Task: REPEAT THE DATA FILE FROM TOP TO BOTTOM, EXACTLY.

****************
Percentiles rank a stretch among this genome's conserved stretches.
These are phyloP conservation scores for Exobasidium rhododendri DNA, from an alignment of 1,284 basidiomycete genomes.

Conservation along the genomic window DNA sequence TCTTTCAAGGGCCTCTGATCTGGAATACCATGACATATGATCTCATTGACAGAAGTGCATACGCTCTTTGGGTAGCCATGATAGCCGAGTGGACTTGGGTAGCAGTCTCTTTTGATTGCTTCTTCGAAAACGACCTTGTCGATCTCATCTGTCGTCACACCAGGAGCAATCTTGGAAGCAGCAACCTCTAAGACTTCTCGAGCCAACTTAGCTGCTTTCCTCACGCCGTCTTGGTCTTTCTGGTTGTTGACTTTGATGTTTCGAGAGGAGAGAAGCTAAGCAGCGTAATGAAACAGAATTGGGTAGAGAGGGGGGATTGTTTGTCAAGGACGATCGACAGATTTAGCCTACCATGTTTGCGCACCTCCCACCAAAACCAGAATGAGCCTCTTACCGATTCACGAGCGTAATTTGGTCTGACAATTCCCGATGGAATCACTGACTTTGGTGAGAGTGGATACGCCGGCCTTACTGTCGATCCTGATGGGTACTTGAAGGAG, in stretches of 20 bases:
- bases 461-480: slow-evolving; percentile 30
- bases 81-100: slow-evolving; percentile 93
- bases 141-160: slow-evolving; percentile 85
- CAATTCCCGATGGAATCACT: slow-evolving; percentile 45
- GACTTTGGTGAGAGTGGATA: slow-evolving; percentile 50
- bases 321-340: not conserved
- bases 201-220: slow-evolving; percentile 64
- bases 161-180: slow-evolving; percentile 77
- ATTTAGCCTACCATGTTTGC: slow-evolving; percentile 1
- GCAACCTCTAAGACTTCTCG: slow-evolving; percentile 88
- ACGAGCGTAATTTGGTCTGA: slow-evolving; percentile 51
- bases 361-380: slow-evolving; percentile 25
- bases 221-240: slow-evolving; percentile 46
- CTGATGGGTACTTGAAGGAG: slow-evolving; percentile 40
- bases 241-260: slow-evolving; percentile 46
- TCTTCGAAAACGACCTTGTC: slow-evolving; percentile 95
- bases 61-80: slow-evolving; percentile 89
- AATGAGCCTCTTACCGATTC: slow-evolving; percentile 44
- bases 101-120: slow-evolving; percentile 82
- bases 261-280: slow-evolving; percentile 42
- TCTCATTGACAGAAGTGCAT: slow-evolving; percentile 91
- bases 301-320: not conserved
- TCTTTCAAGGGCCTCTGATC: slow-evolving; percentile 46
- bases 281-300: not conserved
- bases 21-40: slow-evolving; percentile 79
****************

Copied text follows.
Percentiles rank a stretch among this genome's conserved stretches.
These are phyloP conservation scores for Exobasidium rhododendri DNA, from an alignment of 1,284 basidiomycete genomes.

Conservation along the genomic window DNA sequence TCTTTCAAGGGCCTCTGATCTGGAATACCATGACATATGATCTCATTGACAGAAGTGCATACGCTCTTTGGGTAGCCATGATAGCCGAGTGGACTTGGGTAGCAGTCTCTTTTGATTGCTTCTTCGAAAACGACCTTGTCGATCTCATCTGTCGTCACACCAGGAGCAATCTTGGAAGCAGCAACCTCTAAGACTTCTCGAGCCAACTTAGCTGCTTTCCTCACGCCGTCTTGGTCTTTCTGGTTGTTGACTTTGATGTTTCGAGAGGAGAGAAGCTAAGCAGCGTAATGAAACAGAATTGGGTAGAGAGGGGGGATTGTTTGTCAAGGACGATCGACAGATTTAGCCTACCATGTTTGCGCACCTCCCACCAAAACCAGAATGAGCCTCTTACCGATTCACGAGCGTAATTTGGTCTGACAATTCCCGATGGAATCACTGACTTTGGTGAGAGTGGATACGCCGGCCTTACTGTCGATCCTGATGGGTACTTGAAGGAG, in stretches of 20 bases:
- bases 461-480: slow-evolving; percentile 30
- bases 81-100: slow-evolving; percentile 93
- bases 141-160: slow-evolving; percentile 85
- CAATTCCCGATGGAATCACT: slow-evolving; percentile 45
- GACTTTGGTGAGAGTGGATA: slow-evolving; percentile 50
- bases 321-340: not conserved
- bases 201-220: slow-evolving; percentile 64
- bases 161-180: slow-evolving; percentile 77
- ATTTAGCCTACCATGTTTGC: slow-evolving; percentile 1
- GCAACCTCTAAGACTTCTCG: slow-evolving; percentile 88
- ACGAGCGTAATTTGGTCTGA: slow-evolving; percentile 51
- bases 361-380: slow-evolving; percentile 25
- bases 221-240: slow-evolving; percentile 46
- CTGATGGGTACTTGAAGGAG: slow-evolving; percentile 40
- bases 241-260: slow-evolving; percentile 46
- TCTTCGAAAACGACCTTGTC: slow-evolving; percentile 95
- bases 61-80: slow-evolving; percentile 89
- AATGAGCCTCTTACCGATTC: slow-evolving; percentile 44
- bases 101-120: slow-evolving; percentile 82
- bases 261-280: slow-evolving; percentile 42
- TCTCATTGACAGAAGTGCAT: slow-evolving; percentile 91
- bases 301-320: not conserved
- TCTTTCAAGGGCCTCTGATC: slow-evolving; percentile 46
- bases 281-300: not conserved
- bases 21-40: slow-evolving; percentile 79